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The Kettles in the Ozarks (1956), directed by Charles Lamont, was the ninth in a series of ten comedies made by Universal International Pictures. The characters of Ma and Pa Kettle were introduced in supporting roles in The Egg and I (1947), starring Claudette Colbert and Fred MacMurray. Marjorie Main, as Ma Kettle, was nominated for an Oscar for Best Supporting Actress for The Egg and I, and the first feature starring the Kettles, Ma and Pa Kettle, followed in 1949.
The Kettle series began after the years 1937–1945, which Anthony Harkins in his book Hillbilly identifies as the period of “the hillbilly stereotype at high tide.” During that time, Judy Canova and the Weaver Brothers and Elviry made films for Republic—including Down in “Arkansaw” (1938) and Arkansas Judge (1941)—while Arkansan Bob Burns worked at Paramount (including appearing in The Arkansas Traveler, 1938), and the Lum & Abner show was on the radio (1931–1955) followed by six Lum & Abner films (1940–1946).
The Ma and Pa Kettle movies were set apart from most hillbilly films not only chronologically but also by their settings. Most rustic films were set in the Appalachians or the Ozarks, but Betty MacDonald set her autobiographical novel The Egg and I in the backwoods of the state of Washington, and the Colbert/MacMurray film was set there. Many of the Ma and Pa Kettle films were also set in Washington, but other films in the series cast the Kettles as fish out of water in New York City (Ma and Pa Kettle Go to Town, 1950), Paris (Ma and Pa Kettle on Vacation, 1953), and Hawaii (Ma and Pa Kettle in Waikiki, 1955).
The Kettles in the Ozarks was the only film in the series placed in a setting that audiences actually associated with hillbillies. It was also the first film in the series without Percy Kilbride (Pa Kettle). The actor had tired of playing slow-talking, work-averse Pa, in contrast to Main’s robust, loud-mouthed Ma. Kilbride had less success than Main finding work outside the Kettle franchise. He retired in 1953. The Kettles were so profitable for Universal that the studio carried on without Kilbride.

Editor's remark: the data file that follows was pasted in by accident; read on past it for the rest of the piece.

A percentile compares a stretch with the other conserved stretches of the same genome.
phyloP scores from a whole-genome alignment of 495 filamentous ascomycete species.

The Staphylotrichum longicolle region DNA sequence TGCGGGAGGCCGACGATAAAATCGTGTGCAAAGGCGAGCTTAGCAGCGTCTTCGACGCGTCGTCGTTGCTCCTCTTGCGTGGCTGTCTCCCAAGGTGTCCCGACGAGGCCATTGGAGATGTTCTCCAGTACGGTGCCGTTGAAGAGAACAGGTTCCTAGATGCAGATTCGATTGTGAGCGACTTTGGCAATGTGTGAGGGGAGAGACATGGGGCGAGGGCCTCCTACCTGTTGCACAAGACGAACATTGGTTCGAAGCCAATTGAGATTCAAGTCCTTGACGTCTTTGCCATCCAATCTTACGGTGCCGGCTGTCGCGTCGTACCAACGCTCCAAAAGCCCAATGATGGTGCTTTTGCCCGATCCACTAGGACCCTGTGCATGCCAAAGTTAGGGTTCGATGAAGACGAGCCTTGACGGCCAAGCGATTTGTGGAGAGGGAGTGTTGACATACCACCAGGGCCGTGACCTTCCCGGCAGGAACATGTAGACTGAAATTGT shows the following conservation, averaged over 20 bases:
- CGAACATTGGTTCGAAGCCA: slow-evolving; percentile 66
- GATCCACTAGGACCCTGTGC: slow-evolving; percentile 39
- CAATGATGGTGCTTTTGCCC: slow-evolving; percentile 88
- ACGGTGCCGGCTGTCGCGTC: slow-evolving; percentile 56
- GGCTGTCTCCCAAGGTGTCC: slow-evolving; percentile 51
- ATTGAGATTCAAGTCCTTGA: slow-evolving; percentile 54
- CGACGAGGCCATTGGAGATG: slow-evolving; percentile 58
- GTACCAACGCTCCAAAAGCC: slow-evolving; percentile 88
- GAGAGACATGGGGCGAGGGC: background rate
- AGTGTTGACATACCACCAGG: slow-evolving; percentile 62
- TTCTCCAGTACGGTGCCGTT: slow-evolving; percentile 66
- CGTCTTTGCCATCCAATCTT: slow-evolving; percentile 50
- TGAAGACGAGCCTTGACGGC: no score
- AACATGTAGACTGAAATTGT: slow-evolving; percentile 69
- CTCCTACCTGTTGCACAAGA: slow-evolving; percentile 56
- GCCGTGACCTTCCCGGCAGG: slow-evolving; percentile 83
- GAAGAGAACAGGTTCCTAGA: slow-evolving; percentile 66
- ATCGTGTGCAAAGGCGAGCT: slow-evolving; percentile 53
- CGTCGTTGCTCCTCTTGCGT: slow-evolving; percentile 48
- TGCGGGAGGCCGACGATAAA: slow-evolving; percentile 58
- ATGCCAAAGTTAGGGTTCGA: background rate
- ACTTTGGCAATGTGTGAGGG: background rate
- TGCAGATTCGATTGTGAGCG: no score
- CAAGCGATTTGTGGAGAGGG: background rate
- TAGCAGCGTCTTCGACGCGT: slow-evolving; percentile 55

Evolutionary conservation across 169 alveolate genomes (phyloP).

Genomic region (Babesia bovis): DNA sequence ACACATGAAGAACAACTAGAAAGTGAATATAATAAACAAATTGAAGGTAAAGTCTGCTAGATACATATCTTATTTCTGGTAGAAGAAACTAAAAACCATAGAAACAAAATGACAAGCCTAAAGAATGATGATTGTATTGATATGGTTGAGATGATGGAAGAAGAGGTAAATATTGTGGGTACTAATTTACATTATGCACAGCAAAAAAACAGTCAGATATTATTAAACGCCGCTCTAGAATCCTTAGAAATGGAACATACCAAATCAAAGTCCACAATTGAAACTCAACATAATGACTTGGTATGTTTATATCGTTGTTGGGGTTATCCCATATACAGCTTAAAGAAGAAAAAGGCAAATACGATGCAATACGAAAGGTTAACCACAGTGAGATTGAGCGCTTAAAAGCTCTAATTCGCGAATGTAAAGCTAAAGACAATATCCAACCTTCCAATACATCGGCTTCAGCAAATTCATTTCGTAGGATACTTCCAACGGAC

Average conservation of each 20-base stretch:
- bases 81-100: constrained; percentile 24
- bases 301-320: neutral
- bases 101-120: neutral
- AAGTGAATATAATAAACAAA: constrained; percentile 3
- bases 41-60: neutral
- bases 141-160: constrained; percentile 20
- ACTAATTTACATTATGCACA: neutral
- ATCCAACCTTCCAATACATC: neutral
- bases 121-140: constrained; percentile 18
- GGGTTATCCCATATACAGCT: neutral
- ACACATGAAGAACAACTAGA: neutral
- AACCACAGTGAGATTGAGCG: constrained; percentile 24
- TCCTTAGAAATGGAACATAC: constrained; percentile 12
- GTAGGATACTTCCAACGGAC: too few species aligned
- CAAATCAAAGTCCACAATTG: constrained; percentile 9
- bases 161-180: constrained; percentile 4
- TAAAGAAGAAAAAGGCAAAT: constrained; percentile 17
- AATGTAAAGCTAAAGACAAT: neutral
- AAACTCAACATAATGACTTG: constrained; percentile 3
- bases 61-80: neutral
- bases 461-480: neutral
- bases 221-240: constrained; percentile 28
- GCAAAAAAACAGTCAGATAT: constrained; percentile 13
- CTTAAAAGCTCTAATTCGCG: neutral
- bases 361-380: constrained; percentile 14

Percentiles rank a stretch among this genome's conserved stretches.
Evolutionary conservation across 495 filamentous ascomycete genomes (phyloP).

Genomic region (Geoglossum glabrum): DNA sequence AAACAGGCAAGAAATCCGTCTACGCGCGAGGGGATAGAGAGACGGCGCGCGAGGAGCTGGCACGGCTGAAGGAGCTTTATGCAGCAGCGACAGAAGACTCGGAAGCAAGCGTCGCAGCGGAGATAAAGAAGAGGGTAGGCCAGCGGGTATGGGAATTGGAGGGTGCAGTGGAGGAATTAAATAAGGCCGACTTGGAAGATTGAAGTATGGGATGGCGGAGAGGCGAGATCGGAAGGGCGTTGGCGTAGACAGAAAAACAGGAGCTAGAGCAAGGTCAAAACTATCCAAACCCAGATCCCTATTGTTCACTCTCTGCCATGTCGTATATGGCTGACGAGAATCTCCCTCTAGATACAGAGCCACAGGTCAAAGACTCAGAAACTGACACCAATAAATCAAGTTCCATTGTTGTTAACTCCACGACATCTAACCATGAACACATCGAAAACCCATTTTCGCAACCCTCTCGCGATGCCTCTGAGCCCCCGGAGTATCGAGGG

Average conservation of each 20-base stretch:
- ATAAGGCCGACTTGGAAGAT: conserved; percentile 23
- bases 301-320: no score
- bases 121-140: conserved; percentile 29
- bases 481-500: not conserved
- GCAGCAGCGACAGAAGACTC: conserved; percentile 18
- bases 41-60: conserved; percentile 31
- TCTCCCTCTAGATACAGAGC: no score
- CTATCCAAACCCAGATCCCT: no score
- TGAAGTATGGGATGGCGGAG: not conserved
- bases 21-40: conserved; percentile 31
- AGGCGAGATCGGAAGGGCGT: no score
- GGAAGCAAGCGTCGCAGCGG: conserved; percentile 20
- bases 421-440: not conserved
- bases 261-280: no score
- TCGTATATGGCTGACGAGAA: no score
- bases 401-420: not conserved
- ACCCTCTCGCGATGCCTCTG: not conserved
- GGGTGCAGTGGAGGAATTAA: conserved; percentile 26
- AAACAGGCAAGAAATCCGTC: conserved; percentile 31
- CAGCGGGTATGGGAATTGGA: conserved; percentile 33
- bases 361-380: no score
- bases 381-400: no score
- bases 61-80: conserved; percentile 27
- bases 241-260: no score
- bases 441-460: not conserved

The first ten minutes of The Kettles in the Ozarks has Ma trying to control her unruly gang of children in a railroad station and on a train. They arrive at the fictional town of Mournful Hollow, Arkansas, where Uncle Sedge Kettle (Arkansas-born Arthur Hunnicutt) is at least as lazy and muddled as his brother Pa. He has a thick country accent and is usually seen lying on a sofa or a well-cushioned wheelbarrow, directing people who are actually doing work. The film has many of the worst Hollywood stereotypes about hillbillies, including the dilapidated farm, clothes a few decades out of style, a neighboring farmer who makes a woman do the plowing, and Sedge muttering “I’ll get around to fixin’ that someday” whenever some piece of equipment fails.
The movie is propelled by the pratfalls and jokes typical of the series. Ma solves several problems. She saves the farm, which Sedge had almost lost to the bank. She and the children drive away a band of city gangsters who have taken over the barn and set up as bootleggers. She gets Sedge, who is as averse to marriage as he is to work, to marry Bedelia (Una Merkel), who has been waiting for twenty years.
Variety (March 7, 1956) considered The Kettles in the Ozarks “very so-so” and “pretty thin fun after eight times at bat” with “comedy antics dating back to the silents.” They felt that Percy Kilbride’s presence was “sorely missed” while Hunnicutt “[did] Uncle Sedge to the point of ennui.” In her biography of Marjorie Main, Michelle Vogel considers the movie “a poor entry in the Kettle series” with a “weak story line.” Coupled with bad reviews, The Kettles in the Ozarks had disappointing box office returns.
Universal made just one more movie in the series, The Kettles on Old MacDonald’s Farm (1957), which returned the family to the Pacific Northwest and brought back Pa, played by Parker Fennelly. The quality of this last Kettle film and the box office receipts were about the same as for the Ozarks entry, and the Kettles were finished in Hollywood.
After the Kettle movies, hillbillies fled the big screen for television and appeared in The Real McCoys (1957–1963), The Beverly Hillbillies (1962–1971), Petticoat Junction (1963–1970), Green Acres (1965–1971) and Gomer Pyle: USMC (1964–1969).
For additional information:
Harkins, Anthony. Hillbilly: A Cultural History of an American Icon. New York: Oxford University Press, 2004.
“The Kettles in the Ozarks.” Internet Movie Database. https://www.imdb.com/title/tt0049404/?ref_=nm_flmg_act_4 (accessed December 31, 2018).
Vogel, Michelle. Marjorie Main: The Life and Films of Hollywood’s “Ma Kettle.” Jefferson, NC: McFarland, 2006.
Williamson, Jerry W. Hillbillyland: What the Movies Did to the Mountains and What the Mountains Did to the Movies. Chapel Hill: University of North Carolina Press, 1995.
Little Rock, Arkansas
Last Updated 12/31/2018
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